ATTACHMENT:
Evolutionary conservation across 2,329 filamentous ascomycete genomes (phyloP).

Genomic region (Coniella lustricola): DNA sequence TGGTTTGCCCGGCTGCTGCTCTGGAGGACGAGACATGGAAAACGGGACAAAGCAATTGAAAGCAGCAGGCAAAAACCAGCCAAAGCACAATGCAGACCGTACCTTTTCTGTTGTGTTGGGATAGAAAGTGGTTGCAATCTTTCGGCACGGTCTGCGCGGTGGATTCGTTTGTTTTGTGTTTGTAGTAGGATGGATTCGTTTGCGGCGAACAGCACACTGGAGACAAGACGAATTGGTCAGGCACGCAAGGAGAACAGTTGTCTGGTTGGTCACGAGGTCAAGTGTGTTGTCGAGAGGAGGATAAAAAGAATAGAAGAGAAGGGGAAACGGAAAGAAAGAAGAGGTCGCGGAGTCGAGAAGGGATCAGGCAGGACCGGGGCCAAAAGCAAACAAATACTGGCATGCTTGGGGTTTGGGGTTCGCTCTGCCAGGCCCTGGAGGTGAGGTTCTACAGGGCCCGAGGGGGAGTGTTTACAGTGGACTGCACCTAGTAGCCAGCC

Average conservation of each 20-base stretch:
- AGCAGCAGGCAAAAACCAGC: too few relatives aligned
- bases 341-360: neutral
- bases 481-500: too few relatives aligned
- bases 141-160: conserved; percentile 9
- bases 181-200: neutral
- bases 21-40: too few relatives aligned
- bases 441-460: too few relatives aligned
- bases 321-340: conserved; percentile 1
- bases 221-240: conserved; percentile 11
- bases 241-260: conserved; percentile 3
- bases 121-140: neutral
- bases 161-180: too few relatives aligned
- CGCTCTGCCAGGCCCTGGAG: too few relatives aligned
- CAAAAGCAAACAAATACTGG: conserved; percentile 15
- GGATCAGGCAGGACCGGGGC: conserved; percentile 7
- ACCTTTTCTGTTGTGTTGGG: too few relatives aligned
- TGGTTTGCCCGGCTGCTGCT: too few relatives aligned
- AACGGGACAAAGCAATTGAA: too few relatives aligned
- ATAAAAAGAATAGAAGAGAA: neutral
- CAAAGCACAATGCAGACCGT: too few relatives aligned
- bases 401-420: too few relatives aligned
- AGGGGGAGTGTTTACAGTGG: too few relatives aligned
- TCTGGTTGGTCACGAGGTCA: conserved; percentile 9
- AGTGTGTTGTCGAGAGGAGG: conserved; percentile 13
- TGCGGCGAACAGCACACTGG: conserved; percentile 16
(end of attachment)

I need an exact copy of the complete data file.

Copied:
Evolutionary conservation across 2,329 filamentous ascomycete genomes (phyloP).

Genomic region (Coniella lustricola): DNA sequence TGGTTTGCCCGGCTGCTGCTCTGGAGGACGAGACATGGAAAACGGGACAAAGCAATTGAAAGCAGCAGGCAAAAACCAGCCAAAGCACAATGCAGACCGTACCTTTTCTGTTGTGTTGGGATAGAAAGTGGTTGCAATCTTTCGGCACGGTCTGCGCGGTGGATTCGTTTGTTTTGTGTTTGTAGTAGGATGGATTCGTTTGCGGCGAACAGCACACTGGAGACAAGACGAATTGGTCAGGCACGCAAGGAGAACAGTTGTCTGGTTGGTCACGAGGTCAAGTGTGTTGTCGAGAGGAGGATAAAAAGAATAGAAGAGAAGGGGAAACGGAAAGAAAGAAGAGGTCGCGGAGTCGAGAAGGGATCAGGCAGGACCGGGGCCAAAAGCAAACAAATACTGGCATGCTTGGGGTTTGGGGTTCGCTCTGCCAGGCCCTGGAGGTGAGGTTCTACAGGGCCCGAGGGGGAGTGTTTACAGTGGACTGCACCTAGTAGCCAGCC

Average conservation of each 20-base stretch:
- AGCAGCAGGCAAAAACCAGC: too few relatives aligned
- bases 341-360: neutral
- bases 481-500: too few relatives aligned
- bases 141-160: conserved; percentile 9
- bases 181-200: neutral
- bases 21-40: too few relatives aligned
- bases 441-460: too few relatives aligned
- bases 321-340: conserved; percentile 1
- bases 221-240: conserved; percentile 11
- bases 241-260: conserved; percentile 3
- bases 121-140: neutral
- bases 161-180: too few relatives aligned
- CGCTCTGCCAGGCCCTGGAG: too few relatives aligned
- CAAAAGCAAACAAATACTGG: conserved; percentile 15
- GGATCAGGCAGGACCGGGGC: conserved; percentile 7
- ACCTTTTCTGTTGTGTTGGG: too few relatives aligned
- TGGTTTGCCCGGCTGCTGCT: too few relatives aligned
- AACGGGACAAAGCAATTGAA: too few relatives aligned
- ATAAAAAGAATAGAAGAGAA: neutral
- CAAAGCACAATGCAGACCGT: too few relatives aligned
- bases 401-420: too few relatives aligned
- AGGGGGAGTGTTTACAGTGG: too few relatives aligned
- TCTGGTTGGTCACGAGGTCA: conserved; percentile 9
- AGTGTGTTGTCGAGAGGAGG: conserved; percentile 13
- TGCGGCGAACAGCACACTGG: conserved; percentile 16